What’s work got to do with it? How precarity influences radical party support in France and the Netherlands

Lorenza Antonucci, Carlo D'Ippoliti, Laszlo Horvath, Andre Krouwel

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The rising support for radical parties in Europe has triggered a new interest in the political sociology of voting and how voters with socio-economic insecurity are moving away from establishment politics. In this article, we apply Standing’s concept of ‘precarity’ to capture insecurity among ordinary voters and thereby expand the individual socio-economic explanations behind the vote for radical populist right (RPR) and radical left (RL) parties. We develop a multidimensional measure of precarity to capture subjective labour market insecurity in its different manifestations. The article examines the influence of precarity on voting in two countries – France and the Netherlands – that, in the 2017 elections, saw the culmination of a decline in support for establishment parties and a rise in support for both RPR and RL parties. We use panels of voters collected during these elections through online Voting Advice Applications, weighted against national census benchmarks. We identify and assess the role of two dimensions of precarity: ‘precarity of tenure’ and ‘precarity at work’. We find that in both France and the Netherlands precarity is, overall, negatively correlated with voting for established parties and positively correlated with voting for RPR and RL parties. Furthermore, our investigation shows that ‘precarity at work’ is more significant in explaining voting support than the more widely investigated ‘precarity of tenure’. Our results stress the importance of assessing how subjective work insecurity explains voting and support for RPR and RL parties.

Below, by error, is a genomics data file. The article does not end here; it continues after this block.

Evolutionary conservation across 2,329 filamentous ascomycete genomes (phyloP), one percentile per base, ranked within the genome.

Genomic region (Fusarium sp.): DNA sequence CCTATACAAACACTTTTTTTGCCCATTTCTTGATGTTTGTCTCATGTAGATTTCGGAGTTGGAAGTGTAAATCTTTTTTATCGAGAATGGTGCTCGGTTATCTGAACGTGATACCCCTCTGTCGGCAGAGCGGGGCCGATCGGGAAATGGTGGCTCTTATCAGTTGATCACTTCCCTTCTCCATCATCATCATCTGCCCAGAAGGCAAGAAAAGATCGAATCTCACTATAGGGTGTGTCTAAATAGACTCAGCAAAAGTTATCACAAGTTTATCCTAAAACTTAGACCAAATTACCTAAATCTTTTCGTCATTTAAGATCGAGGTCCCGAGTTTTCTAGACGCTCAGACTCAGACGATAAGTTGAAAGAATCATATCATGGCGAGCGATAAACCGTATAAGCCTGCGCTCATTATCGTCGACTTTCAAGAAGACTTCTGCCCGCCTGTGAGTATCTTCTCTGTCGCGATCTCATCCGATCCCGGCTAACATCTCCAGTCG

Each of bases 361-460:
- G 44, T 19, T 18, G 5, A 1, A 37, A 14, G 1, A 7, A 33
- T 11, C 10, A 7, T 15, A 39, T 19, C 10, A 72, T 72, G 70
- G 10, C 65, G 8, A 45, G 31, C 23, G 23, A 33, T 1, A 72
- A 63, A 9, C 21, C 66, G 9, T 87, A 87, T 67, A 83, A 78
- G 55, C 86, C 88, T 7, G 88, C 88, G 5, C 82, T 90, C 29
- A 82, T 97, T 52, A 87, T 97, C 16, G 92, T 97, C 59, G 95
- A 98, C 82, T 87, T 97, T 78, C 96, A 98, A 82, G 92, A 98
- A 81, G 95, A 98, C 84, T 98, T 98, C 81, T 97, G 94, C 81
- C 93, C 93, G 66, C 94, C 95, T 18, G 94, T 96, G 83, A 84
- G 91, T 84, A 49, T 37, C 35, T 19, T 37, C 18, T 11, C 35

Original languageEnglish
Number of pages22
JournalSociological Research Online
Early online date28 Jul 2021
Publication statusE-pub ahead of print - 28 Jul 2021


  • left behind
  • populism
  • populist right
  • precarity
  • radical left

ASJC Scopus subject areas

  • Sociology and Political Science


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